Mar 11, 2024

Czech Pubs Adapt to Survive: Price for a Beer Can Reach 100 CZK, Says Expert

The Czech Republic, famous for its beer culture, is seeing a shift in pub culture. Rising costs and changing customer habits are forcing traditional pubs to adapt.

The price of a pint in the Czech Republic is expected to climb above 100 CZK. However, pubs that weathered the recent crisis are unlikely to go out of business entirely.

Following the January tax hike, nearly two-thirds of Czech restaurants raised draft beer prices. Increases varied, ranging from 3 to 10 crowns per pint. Despite this, fears of widespread closures have subsided in the gastronomy sector.

In recent years, many classic pubs and “fours” (pubs focused on cheap beer and spirits) have disappeared. The decline is attributed to a shift in social habits. The days of after-work pints with colleagues seem to be fading.

“We used to get a bunch of regulars every afternoon,” says Stanislav Petřík, a 50-year-old bartender. “They’d all have several beers and a nightcap. That was a steady income. Now they’re gone, due to age or tighter budgets.”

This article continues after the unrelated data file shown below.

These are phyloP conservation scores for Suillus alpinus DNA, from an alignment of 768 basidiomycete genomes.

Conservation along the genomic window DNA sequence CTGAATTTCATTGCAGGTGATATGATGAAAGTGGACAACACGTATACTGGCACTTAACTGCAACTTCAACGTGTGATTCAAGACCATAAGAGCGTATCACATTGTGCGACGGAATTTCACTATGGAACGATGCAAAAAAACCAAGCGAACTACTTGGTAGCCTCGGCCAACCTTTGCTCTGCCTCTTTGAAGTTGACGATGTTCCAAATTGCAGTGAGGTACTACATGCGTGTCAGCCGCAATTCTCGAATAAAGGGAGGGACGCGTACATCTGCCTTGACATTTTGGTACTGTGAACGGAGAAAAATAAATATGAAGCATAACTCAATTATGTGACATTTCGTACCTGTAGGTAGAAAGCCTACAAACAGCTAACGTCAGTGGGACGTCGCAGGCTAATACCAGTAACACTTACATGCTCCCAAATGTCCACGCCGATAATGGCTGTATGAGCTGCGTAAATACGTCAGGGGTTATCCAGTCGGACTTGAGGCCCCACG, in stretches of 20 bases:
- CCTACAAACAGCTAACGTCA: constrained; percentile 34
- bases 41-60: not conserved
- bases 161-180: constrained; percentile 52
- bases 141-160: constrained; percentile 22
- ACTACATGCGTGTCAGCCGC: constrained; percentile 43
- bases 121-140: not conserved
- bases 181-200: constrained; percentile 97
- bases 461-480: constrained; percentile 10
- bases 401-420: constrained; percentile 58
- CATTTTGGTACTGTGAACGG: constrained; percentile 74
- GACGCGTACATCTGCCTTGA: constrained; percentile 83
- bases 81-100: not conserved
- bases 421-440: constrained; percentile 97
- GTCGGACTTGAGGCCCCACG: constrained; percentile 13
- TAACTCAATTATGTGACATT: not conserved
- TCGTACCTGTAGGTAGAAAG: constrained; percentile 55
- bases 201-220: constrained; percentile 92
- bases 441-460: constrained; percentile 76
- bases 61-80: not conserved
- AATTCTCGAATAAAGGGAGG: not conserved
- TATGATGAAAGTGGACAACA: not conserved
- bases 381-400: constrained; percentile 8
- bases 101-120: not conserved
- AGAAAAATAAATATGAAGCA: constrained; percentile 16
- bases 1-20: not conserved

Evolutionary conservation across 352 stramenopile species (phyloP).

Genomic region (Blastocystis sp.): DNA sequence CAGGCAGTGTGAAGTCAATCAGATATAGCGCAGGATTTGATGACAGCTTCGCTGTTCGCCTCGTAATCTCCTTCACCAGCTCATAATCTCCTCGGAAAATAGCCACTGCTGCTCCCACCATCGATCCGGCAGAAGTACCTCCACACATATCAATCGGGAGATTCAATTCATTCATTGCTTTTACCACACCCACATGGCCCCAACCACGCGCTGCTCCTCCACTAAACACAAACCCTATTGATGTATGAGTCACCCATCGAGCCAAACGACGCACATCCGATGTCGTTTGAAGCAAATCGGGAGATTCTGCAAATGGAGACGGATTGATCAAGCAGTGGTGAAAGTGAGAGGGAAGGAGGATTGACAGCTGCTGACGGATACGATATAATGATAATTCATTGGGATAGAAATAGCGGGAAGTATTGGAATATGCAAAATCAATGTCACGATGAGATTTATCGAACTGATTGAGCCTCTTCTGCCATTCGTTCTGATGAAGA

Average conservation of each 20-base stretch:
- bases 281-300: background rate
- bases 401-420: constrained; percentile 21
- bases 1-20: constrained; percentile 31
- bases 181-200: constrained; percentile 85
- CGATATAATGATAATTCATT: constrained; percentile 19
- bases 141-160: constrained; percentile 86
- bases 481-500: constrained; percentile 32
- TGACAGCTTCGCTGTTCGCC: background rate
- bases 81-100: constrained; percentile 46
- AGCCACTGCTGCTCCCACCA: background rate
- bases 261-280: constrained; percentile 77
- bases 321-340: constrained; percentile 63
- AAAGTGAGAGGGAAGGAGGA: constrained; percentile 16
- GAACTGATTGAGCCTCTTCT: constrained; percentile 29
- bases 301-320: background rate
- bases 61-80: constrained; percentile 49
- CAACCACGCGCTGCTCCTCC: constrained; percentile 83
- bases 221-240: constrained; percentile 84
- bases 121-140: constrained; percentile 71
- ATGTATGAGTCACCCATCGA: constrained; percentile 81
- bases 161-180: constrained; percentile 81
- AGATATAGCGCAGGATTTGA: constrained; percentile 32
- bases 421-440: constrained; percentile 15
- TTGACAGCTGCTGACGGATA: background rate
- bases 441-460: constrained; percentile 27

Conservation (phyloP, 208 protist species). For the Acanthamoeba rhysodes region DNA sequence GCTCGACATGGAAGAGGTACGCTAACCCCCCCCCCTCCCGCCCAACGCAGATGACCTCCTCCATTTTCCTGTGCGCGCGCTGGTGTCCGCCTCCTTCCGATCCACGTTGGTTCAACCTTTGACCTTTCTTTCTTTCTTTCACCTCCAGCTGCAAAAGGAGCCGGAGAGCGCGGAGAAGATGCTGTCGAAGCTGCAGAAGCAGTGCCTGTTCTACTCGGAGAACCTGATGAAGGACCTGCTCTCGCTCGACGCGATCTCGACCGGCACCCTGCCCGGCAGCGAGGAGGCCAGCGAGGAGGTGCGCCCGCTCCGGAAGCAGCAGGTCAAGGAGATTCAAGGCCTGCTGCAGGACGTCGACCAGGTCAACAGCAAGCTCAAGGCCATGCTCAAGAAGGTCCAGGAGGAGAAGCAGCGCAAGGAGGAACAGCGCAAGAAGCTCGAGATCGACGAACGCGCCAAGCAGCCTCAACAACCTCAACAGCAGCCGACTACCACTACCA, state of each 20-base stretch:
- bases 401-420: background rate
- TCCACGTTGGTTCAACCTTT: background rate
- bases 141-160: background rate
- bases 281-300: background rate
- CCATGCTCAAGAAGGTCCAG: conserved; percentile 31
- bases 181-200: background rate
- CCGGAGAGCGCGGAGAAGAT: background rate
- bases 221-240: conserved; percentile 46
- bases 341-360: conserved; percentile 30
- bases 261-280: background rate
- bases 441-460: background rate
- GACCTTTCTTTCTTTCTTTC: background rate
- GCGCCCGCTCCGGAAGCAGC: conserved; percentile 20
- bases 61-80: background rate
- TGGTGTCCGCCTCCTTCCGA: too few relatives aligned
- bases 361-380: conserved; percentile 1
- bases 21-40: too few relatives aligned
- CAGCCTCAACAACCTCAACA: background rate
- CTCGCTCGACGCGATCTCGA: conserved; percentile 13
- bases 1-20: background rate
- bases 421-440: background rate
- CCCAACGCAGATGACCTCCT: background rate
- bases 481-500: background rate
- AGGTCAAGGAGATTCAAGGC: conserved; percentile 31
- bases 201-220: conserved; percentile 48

Luboš Kastner, a board member of the Association of Small and Medium Enterprises, suggests a new business model for rural pubs. This could involve limited hours or weekend-only operations, especially during winter.

Kastner also predicts beer exceeding 100 CZK a pint, with Prague pubs already charging 70-90 CZK for specialty beers, even outside the city center.

The Fight for Customers

Experts believe the Czech Republic’s beer tradition is safe. The wave of pub closures is expected to stop, with only 2% planning to shut down this year. However, many (11.5%) will likely optimize by reducing hours or opening days, especially in winter.

Innovation is also a key strategy. Many pubs are following successful examples by improving services and offerings to attract and retain customers. This trend is highlighted in a recent survey by Plzeňský Prazdroj, that included over 3,000 pubs.

It’s important to note that the Prazdroj survey might be biased. It only included pubs partnered with the brewery, which invests significantly in them. Pubs relying on other breweries could face a disadvantage.

“We actively support pub owners,” says Roman Trzaskalik, Prazdroj’s sales director. “This year, our support includes roughly 450 million CZK for tap equipment, glassware, co-financing renovations, and staff/owner training programs.”

Currently, pubs are adjusting prices in response to the tax increase. Data from Dotykačky reveals that 38% of pubs haven’t raised prices yet. The average price increase across the market is 2.80 CZK per pint, with some pubs implementing hikes of 5-10 crowns.

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